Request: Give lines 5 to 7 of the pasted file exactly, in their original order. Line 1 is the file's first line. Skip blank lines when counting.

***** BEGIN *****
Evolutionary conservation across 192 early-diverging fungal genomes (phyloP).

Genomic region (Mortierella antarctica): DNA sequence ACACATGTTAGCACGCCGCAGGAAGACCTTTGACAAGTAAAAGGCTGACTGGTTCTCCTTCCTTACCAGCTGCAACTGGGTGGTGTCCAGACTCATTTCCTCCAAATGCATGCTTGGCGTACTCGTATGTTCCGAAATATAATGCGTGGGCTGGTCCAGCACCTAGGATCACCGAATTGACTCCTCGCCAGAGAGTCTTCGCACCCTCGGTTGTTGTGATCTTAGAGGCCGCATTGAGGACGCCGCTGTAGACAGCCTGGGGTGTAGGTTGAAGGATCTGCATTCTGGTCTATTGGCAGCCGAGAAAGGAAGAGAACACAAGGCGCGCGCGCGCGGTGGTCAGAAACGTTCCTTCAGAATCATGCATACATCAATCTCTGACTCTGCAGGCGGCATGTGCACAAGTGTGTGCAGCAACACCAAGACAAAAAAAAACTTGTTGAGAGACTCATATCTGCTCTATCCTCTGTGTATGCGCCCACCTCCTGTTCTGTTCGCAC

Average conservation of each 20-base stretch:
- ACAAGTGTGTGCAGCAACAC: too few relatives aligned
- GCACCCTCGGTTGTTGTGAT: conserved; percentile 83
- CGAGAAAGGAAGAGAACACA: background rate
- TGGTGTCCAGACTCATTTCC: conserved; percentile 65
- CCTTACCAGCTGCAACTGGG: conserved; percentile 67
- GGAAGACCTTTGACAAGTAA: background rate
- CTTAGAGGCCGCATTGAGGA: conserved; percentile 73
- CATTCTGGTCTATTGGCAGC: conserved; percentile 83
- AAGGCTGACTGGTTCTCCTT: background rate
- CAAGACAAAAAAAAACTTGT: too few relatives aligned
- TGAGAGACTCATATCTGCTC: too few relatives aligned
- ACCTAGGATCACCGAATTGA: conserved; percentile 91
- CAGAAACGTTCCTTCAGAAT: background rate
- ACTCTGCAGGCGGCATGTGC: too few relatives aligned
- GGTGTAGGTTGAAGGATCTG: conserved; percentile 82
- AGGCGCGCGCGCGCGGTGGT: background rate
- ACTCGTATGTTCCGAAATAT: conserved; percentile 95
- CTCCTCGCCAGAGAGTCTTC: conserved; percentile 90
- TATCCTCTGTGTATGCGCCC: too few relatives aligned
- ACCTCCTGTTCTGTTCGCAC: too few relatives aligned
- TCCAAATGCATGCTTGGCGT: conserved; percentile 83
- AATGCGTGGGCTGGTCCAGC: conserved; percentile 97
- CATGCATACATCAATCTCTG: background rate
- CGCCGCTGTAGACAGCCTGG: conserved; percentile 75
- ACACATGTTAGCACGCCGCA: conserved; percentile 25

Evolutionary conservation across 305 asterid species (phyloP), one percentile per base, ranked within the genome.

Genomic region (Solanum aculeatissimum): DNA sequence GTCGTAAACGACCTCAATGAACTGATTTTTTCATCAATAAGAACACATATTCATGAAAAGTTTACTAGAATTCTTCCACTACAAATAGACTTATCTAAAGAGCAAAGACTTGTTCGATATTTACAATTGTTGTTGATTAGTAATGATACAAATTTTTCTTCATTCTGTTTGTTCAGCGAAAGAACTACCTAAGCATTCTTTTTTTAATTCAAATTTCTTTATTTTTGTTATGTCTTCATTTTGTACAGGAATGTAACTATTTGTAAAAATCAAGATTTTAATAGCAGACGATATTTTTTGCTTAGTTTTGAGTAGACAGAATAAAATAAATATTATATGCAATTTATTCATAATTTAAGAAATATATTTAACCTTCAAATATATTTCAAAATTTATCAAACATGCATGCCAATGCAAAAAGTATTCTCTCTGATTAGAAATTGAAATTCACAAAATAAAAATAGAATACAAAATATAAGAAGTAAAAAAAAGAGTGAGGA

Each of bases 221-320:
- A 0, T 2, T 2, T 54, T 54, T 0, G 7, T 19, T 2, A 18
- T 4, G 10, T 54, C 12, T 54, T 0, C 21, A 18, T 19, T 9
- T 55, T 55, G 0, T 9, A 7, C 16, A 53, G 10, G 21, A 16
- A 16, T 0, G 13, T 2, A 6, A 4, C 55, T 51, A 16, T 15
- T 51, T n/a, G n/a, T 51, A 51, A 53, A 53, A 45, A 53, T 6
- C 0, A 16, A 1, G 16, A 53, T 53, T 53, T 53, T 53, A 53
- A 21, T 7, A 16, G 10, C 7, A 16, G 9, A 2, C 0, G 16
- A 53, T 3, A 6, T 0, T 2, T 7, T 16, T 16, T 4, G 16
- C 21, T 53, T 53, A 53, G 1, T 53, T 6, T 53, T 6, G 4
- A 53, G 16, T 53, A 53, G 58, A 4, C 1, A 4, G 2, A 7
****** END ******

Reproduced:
- GCACCCTCGGTTGTTGTGAT: conserved; percentile 83
- CGAGAAAGGAAGAGAACACA: background rate
- TGGTGTCCAGACTCATTTCC: conserved; percentile 65